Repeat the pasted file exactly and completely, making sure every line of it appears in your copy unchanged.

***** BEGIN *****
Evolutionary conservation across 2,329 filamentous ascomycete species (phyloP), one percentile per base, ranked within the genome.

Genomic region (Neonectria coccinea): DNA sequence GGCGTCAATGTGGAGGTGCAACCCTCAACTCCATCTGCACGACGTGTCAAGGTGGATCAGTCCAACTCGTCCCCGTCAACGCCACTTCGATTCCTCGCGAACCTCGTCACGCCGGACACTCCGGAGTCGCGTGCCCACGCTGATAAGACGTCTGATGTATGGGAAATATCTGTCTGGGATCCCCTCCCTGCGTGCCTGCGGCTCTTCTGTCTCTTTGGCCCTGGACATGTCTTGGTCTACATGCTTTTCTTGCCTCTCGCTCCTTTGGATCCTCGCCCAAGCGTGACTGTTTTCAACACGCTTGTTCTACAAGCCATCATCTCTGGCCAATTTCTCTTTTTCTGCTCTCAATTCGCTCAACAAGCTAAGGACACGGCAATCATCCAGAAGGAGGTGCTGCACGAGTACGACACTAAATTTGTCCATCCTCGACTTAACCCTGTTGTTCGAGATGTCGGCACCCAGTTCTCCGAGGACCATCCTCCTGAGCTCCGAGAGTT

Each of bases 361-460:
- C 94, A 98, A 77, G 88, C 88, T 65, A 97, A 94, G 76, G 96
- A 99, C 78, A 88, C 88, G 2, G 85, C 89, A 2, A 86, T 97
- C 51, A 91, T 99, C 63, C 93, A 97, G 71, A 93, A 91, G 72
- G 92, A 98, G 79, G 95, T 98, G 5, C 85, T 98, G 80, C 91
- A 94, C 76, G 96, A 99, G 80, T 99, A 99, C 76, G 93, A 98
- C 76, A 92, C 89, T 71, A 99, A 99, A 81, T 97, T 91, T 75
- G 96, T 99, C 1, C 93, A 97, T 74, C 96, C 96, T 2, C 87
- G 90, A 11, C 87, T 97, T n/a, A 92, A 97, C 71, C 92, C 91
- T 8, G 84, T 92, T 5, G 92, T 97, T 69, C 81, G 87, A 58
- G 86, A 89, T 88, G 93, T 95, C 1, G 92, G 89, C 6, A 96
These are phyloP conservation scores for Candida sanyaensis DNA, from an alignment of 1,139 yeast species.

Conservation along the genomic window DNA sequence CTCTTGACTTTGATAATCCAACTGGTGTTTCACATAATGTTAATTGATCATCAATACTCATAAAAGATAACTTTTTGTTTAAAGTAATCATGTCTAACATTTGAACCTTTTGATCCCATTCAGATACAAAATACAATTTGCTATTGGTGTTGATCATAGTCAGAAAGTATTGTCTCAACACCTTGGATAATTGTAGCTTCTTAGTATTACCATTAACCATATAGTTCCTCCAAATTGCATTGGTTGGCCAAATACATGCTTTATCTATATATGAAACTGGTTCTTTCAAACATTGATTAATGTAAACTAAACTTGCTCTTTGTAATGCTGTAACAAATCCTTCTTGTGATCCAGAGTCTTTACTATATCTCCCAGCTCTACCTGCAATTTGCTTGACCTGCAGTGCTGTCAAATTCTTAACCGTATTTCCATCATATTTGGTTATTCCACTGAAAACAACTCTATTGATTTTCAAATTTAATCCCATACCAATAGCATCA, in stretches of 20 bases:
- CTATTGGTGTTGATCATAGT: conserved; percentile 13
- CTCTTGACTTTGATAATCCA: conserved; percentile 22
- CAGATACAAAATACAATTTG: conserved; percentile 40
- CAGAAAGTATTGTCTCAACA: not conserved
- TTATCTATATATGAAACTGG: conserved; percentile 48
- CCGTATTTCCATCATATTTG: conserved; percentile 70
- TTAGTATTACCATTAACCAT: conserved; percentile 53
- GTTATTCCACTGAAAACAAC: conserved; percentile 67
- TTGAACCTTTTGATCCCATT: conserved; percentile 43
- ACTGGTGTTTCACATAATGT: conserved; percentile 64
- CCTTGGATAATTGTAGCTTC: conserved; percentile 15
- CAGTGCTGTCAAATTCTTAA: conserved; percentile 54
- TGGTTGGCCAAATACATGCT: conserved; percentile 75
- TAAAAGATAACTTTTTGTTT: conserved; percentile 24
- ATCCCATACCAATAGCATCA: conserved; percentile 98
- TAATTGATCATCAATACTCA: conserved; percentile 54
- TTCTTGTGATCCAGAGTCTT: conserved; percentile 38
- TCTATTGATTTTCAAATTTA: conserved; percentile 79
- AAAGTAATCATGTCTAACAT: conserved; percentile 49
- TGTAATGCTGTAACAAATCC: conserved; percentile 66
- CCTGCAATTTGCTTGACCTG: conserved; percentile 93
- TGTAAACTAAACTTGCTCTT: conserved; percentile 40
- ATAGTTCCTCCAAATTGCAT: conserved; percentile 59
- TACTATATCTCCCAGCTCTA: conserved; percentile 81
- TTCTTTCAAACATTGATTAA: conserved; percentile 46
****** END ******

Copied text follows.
Evolutionary conservation across 2,329 filamentous ascomycete species (phyloP), one percentile per base, ranked within the genome.

Genomic region (Neonectria coccinea): DNA sequence GGCGTCAATGTGGAGGTGCAACCCTCAACTCCATCTGCACGACGTGTCAAGGTGGATCAGTCCAACTCGTCCCCGTCAACGCCACTTCGATTCCTCGCGAACCTCGTCACGCCGGACACTCCGGAGTCGCGTGCCCACGCTGATAAGACGTCTGATGTATGGGAAATATCTGTCTGGGATCCCCTCCCTGCGTGCCTGCGGCTCTTCTGTCTCTTTGGCCCTGGACATGTCTTGGTCTACATGCTTTTCTTGCCTCTCGCTCCTTTGGATCCTCGCCCAAGCGTGACTGTTTTCAACACGCTTGTTCTACAAGCCATCATCTCTGGCCAATTTCTCTTTTTCTGCTCTCAATTCGCTCAACAAGCTAAGGACACGGCAATCATCCAGAAGGAGGTGCTGCACGAGTACGACACTAAATTTGTCCATCCTCGACTTAACCCTGTTGTTCGAGATGTCGGCACCCAGTTCTCCGAGGACCATCCTCCTGAGCTCCGAGAGTT

Each of bases 361-460:
- C 94, A 98, A 77, G 88, C 88, T 65, A 97, A 94, G 76, G 96
- A 99, C 78, A 88, C 88, G 2, G 85, C 89, A 2, A 86, T 97
- C 51, A 91, T 99, C 63, C 93, A 97, G 71, A 93, A 91, G 72
- G 92, A 98, G 79, G 95, T 98, G 5, C 85, T 98, G 80, C 91
- A 94, C 76, G 96, A 99, G 80, T 99, A 99, C 76, G 93, A 98
- C 76, A 92, C 89, T 71, A 99, A 99, A 81, T 97, T 91, T 75
- G 96, T 99, C 1, C 93, A 97, T 74, C 96, C 96, T 2, C 87
- G 90, A 11, C 87, T 97, T n/a, A 92, A 97, C 71, C 92, C 91
- T 8, G 84, T 92, T 5, G 92, T 97, T 69, C 81, G 87, A 58
- G 86, A 89, T 88, G 93, T 95, C 1, G 92, G 89, C 6, A 96
These are phyloP conservation scores for Candida sanyaensis DNA, from an alignment of 1,139 yeast species.

Conservation along the genomic window DNA sequence CTCTTGACTTTGATAATCCAACTGGTGTTTCACATAATGTTAATTGATCATCAATACTCATAAAAGATAACTTTTTGTTTAAAGTAATCATGTCTAACATTTGAACCTTTTGATCCCATTCAGATACAAAATACAATTTGCTATTGGTGTTGATCATAGTCAGAAAGTATTGTCTCAACACCTTGGATAATTGTAGCTTCTTAGTATTACCATTAACCATATAGTTCCTCCAAATTGCATTGGTTGGCCAAATACATGCTTTATCTATATATGAAACTGGTTCTTTCAAACATTGATTAATGTAAACTAAACTTGCTCTTTGTAATGCTGTAACAAATCCTTCTTGTGATCCAGAGTCTTTACTATATCTCCCAGCTCTACCTGCAATTTGCTTGACCTGCAGTGCTGTCAAATTCTTAACCGTATTTCCATCATATTTGGTTATTCCACTGAAAACAACTCTATTGATTTTCAAATTTAATCCCATACCAATAGCATCA, in stretches of 20 bases:
- CTATTGGTGTTGATCATAGT: conserved; percentile 13
- CTCTTGACTTTGATAATCCA: conserved; percentile 22
- CAGATACAAAATACAATTTG: conserved; percentile 40
- CAGAAAGTATTGTCTCAACA: not conserved
- TTATCTATATATGAAACTGG: conserved; percentile 48
- CCGTATTTCCATCATATTTG: conserved; percentile 70
- TTAGTATTACCATTAACCAT: conserved; percentile 53
- GTTATTCCACTGAAAACAAC: conserved; percentile 67
- TTGAACCTTTTGATCCCATT: conserved; percentile 43
- ACTGGTGTTTCACATAATGT: conserved; percentile 64
- CCTTGGATAATTGTAGCTTC: conserved; percentile 15
- CAGTGCTGTCAAATTCTTAA: conserved; percentile 54
- TGGTTGGCCAAATACATGCT: conserved; percentile 75
- TAAAAGATAACTTTTTGTTT: conserved; percentile 24
- ATCCCATACCAATAGCATCA: conserved; percentile 98
- TAATTGATCATCAATACTCA: conserved; percentile 54
- TTCTTGTGATCCAGAGTCTT: conserved; percentile 38
- TCTATTGATTTTCAAATTTA: conserved; percentile 79
- AAAGTAATCATGTCTAACAT: conserved; percentile 49
- TGTAATGCTGTAACAAATCC: conserved; percentile 66
- CCTGCAATTTGCTTGACCTG: conserved; percentile 93
- TGTAAACTAAACTTGCTCTT: conserved; percentile 40
- ATAGTTCCTCCAAATTGCAT: conserved; percentile 59
- TACTATATCTCCCAGCTCTA: conserved; percentile 81
- TTCTTTCAAACATTGATTAA: conserved; percentile 46